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Dive Sites





  • CAYOS CONCHINOS (Hog Islands)
    Cayos Cochinos is made up of a group of 65 cays that stretches over 10 miles. There is a variety of diving which includes walls, pillars, different species of hard and soft corals, and many different species of fish. 
    Coco’s beauty is in the mix of coral and good visibility that divers always enjoy.
    One of the most famous dive sites off of the south side of Roatan, Mary’s Place has a lush reef with crevasses and tunnels running through it that provide great photo opportunities.
    Lots of turtles are here and this site makes a great night dive with octopus, crabs and lobsters.
    This 8-year-old wreck is home to 15 - 20 large Groupers and a big blue Parrot Fish, as well as a big green Moray Eel that is always willing to come out and play.
    A favorite among all divers, you can count on seeing schools of Creole Wrasse, Atlantic Spadefish, Horse-eye Jack and Southern Sennets at this seamount, along with Scorpion-fish, Toadfish and the rare Frog Fish. A resident turtle appears unafraid of divers, as do the Barracuda. Large pelagic fish can be spotted here, such as Manta Rays, Marlin, and sharks including the big boy himself – the whale shark!
    A coral garden begins beneath the boat at 20 feet, with walls sloping off into the blue. Eagle Rays, stingrays, octopus and schools of Creole Wrasse and Blue Tang are in abundance.

    This is one for the deep-dive enthusiast. Spiny Caribbean Lobster, Golden Tail Moray and schools of Jack are plentiful.
    This popular site begins at 30 feet and falls away to 140 feet, with Majestic Eagle Rays swooping by and Hawksbill turtles munching away on soft corals. Octopus can be found around the sand channels along the coral garden as well as Spotted Morays.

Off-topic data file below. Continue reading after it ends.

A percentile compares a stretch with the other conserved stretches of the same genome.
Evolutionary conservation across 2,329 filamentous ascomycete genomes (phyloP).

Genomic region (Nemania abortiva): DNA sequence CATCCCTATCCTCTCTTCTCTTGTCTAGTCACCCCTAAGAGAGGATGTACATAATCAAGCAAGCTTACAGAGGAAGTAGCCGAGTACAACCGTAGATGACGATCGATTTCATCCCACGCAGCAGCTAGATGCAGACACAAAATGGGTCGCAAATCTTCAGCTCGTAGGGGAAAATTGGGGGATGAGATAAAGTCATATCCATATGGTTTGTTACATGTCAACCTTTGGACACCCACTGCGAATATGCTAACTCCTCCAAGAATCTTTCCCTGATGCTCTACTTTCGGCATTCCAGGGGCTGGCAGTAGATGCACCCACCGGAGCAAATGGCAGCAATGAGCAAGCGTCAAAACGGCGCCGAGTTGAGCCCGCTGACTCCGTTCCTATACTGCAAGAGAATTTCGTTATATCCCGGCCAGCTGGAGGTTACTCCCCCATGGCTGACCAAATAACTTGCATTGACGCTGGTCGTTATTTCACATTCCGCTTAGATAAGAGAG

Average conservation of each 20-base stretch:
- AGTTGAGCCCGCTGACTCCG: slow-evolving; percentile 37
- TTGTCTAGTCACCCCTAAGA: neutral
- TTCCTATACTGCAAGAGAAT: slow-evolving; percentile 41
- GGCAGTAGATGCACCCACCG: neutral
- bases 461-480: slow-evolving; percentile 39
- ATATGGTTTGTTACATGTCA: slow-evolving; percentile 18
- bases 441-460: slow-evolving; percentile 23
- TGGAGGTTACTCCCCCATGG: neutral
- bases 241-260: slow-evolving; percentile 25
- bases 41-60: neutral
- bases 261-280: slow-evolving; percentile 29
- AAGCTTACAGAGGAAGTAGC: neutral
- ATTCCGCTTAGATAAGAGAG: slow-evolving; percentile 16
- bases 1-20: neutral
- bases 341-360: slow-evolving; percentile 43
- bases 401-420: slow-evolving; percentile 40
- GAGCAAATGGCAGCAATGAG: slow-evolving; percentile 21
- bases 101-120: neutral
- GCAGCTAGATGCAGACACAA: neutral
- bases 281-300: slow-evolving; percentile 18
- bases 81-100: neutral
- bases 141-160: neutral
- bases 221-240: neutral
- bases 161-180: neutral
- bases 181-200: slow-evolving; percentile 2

This is a very nice shallow dive site, where the rare Elkhorn coral flourishes and smaller critters, like the Fringed Filefish and Caribbean Reef Squid, can be seen along the walls. In the sandy areas, the allusive Yellowhead Jawfish can be spotted peering out of its hole.
    Here’s a prime opportunity to witness large pelagic fish that roam the open waters. There are logs of vibrant color on the mounts, beginning at 25 feet and sloping to 110 feet.
    and, walls and individual coral heads make this a must dive. Long-snout Seahorse, Large-eye Toadfish, Flying Gurnards, and octopus make this one of the area’s best night dives.
    Sunk in 1998 for diving purposes, this artificial reef begins at 65 feet with the wheelhouse and continues down to the vessel bottom at 100 feet. Green Morays, Spotted Drum, Yellowline Arrow Crabs, Channel Clinging Crabs and Bearded Fire Worms are usually seen on this exceptional deep dive, as well as the occasional Porcupine Fish and Pipefish.
    The Utila Aggressor is the only visitor to this seamount beginning at 40 feet and sloping down to 80 feet. Bluebell tunicates are in abundance, and the rare Fingerprints can also to be found. A resident hawksbill turtle gives the site its name.

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